Firefighters spearhead campaign to help most vulnerable residents in Aberdeen
As the first of its kind in Scotland, the scheme aims to encourage Police Scotland, the Scottish Ambulance Service, and Aberdeen City Health & Social Care Partnership, to alert the Scottish Fire and Rescue Service with any concerns they have for properties across the Granite City through a ‘one-stop’ referral platform.
The organisation ‘Cash in Your Pocket’ has been enlisted to administer the scheme and will collate all concerns in one place – through their referral phone number - before passing them to the SFRS for further investigation.
SFRS already offers free Home Fire Safety Visits (HFSV) which provides members of the public with reassurance and an opportunity to identify any risks within their home. The process enables experienced local firefighters to engage directly with the householders and supports them to implement simple, but effective fire preventative measures in the home.
The visit which is carried out free of charge includes the provision and fitting of smoke alarms where appropriate.
LSO for Aberdeen City, Mike Dickson, said the new initiative will act as a crucial platform – increasing the amount of ‘high-risk’ HFSV referrals between a number of partner agencies in Aberdeen, and ultimately reducing the likelihood of fire impacting on those most at risk within the local community.
He said: “Home Fire Safety visits are a key pillar of prevention work that help us safeguard members of the community – especially vulnerable and elderly residents, but this also applies to the wider community.
“We work closely with our partner agencies to ensure that a holistic approach is taken. This means that partners can effectively communicate any concerns to us about residents who are perhaps more likely to be at risk from fire in the home.
“However, to build on that, this newly-launched scheme will ensure a more comprehensive service – with one main phone number for police officers, Scottish Ambulance Service (SAS) technicians, paramedics, patient transport staff and city GPs to contact if they are concerned. Any issues or concerns will then be flagged up to us in the first instance.
“For example, if a police officer or SAS visit someone in their house we are asking that they consider the risk to that person from fire and even check that their fire alarm is working before they leave. This simple check could prevent us being the next service to that address and, crucially, could save lives.”
The pilot is currently being rolled out across Aberdeen City, but could also be launched in other areas - such as Aberdeenshire and Moray - in the coming months.
Group manager Gordon Riddel, who is leading the scheme for Aberdeen City, said: “We are working closely with Cash in Your Pocket, who have provided us with this vital referral line so all concerns from our partner agencies can be raised in one collective place. This is key to building on the amount of high-risk Home Fire Safety Visits we currently carry out.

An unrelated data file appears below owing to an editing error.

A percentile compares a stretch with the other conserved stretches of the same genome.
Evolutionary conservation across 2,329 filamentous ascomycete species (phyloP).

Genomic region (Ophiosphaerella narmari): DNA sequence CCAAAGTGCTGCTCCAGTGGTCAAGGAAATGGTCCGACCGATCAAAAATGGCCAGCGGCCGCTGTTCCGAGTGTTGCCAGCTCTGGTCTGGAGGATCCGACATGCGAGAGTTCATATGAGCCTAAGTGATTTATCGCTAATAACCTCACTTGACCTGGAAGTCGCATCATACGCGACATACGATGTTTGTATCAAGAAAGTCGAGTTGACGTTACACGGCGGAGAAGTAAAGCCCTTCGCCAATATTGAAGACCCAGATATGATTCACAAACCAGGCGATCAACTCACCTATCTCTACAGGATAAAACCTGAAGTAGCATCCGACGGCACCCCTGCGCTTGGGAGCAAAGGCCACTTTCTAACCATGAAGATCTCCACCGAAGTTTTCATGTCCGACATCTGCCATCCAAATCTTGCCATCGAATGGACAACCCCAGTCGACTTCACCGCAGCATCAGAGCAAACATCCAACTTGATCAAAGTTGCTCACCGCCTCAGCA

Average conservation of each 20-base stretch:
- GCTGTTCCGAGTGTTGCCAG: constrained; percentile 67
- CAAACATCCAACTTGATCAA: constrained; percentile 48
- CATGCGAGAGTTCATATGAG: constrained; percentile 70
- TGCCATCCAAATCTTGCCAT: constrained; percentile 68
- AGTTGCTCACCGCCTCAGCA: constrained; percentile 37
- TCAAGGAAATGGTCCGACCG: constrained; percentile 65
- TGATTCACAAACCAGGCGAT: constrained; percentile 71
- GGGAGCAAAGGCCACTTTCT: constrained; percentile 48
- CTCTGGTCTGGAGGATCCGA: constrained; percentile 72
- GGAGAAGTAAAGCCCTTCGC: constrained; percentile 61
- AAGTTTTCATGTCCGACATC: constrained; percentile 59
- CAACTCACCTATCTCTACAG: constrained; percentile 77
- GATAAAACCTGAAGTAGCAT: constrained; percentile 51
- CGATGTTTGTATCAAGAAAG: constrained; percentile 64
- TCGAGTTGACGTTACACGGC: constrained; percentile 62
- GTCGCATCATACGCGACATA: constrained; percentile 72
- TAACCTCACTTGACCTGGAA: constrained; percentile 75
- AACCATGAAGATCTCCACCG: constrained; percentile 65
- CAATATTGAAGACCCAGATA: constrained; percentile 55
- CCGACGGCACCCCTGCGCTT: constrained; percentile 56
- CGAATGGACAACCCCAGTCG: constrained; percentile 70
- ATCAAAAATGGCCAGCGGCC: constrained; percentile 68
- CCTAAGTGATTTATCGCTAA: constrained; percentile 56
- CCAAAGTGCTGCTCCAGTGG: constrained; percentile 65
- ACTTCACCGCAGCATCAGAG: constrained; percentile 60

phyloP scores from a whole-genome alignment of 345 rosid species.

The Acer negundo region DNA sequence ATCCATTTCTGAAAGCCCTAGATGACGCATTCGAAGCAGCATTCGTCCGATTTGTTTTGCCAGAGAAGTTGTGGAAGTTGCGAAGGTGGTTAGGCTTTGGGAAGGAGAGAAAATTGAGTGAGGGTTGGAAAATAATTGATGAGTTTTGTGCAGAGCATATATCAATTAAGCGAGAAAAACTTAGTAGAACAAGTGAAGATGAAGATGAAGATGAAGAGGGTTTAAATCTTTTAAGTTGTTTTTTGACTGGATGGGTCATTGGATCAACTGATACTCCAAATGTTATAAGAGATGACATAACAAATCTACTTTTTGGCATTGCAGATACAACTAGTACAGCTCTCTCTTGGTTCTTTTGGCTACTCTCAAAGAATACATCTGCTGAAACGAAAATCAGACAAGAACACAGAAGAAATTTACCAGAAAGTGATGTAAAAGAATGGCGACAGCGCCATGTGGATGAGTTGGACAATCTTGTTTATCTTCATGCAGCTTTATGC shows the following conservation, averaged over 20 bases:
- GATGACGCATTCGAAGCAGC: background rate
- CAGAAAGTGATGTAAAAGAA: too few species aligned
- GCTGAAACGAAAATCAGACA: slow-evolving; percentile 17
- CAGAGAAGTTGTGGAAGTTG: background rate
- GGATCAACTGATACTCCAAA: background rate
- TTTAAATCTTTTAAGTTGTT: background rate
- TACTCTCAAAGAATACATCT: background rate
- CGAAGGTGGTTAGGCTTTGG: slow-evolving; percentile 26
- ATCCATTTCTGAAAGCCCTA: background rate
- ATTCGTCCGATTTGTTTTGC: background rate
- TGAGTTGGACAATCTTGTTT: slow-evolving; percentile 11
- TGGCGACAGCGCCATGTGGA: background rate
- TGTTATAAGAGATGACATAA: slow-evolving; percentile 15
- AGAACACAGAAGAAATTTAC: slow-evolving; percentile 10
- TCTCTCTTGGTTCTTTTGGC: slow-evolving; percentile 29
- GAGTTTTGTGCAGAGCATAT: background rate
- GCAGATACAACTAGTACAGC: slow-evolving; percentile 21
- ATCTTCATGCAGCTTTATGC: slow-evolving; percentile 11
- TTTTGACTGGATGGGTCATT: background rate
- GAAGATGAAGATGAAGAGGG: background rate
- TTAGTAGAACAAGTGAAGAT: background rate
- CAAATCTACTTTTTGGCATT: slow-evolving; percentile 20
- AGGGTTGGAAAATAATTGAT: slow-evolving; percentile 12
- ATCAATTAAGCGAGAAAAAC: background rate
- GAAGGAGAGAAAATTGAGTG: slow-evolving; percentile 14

“Firefighters are trained to fight fire but we don’t want to – our preventative work is to ensure that we aren’t entering a property already on fire and when it could potentially already be too late for the residents inside.
“We want to be able to spot the first signs of fire and help stop them occurring in the first place. This referral scheme will help us further achieve that aim.”
Health & Social Care Partnership head of operations, Tom Cowan, said: “The Partnership is perfectly placed to play a vital role in this ground-breaking scheme. Our staff, and those of our partner organisations, regularly visit people’s homes on a daily basis – from social workers to community nurses, from care workers to allied health professionals. We are therefore in an ideal position to feed any fire safety concerns into the new referral platform and help the SFRS to take action to reduce fire risk.”
Police Scotland chief inspector Kevin Wallace, local area commander for Aberdeen North, said: “We work closely with a range of partners across various sectors to support our communities. This new scheme will allow us to easily refer potentially vulnerable households and individuals to the fire service and other partners, addressing modern day risks and challenges. We will continue to work with the Scottish Fire and Rescue Service and other partners as part of our efforts to keep people safe.”
Euan Esslemont, head of service North East, Scottish Ambulance Service, added: “Our crews help some of the most vulnerable people in our communities on a daily basis and are extremely well placed to support the Scottish Fire and Rescue Service with this important initiative.
“This is just one of a number of schemes where we are working closely with our partners to promote community safety and save more lives.”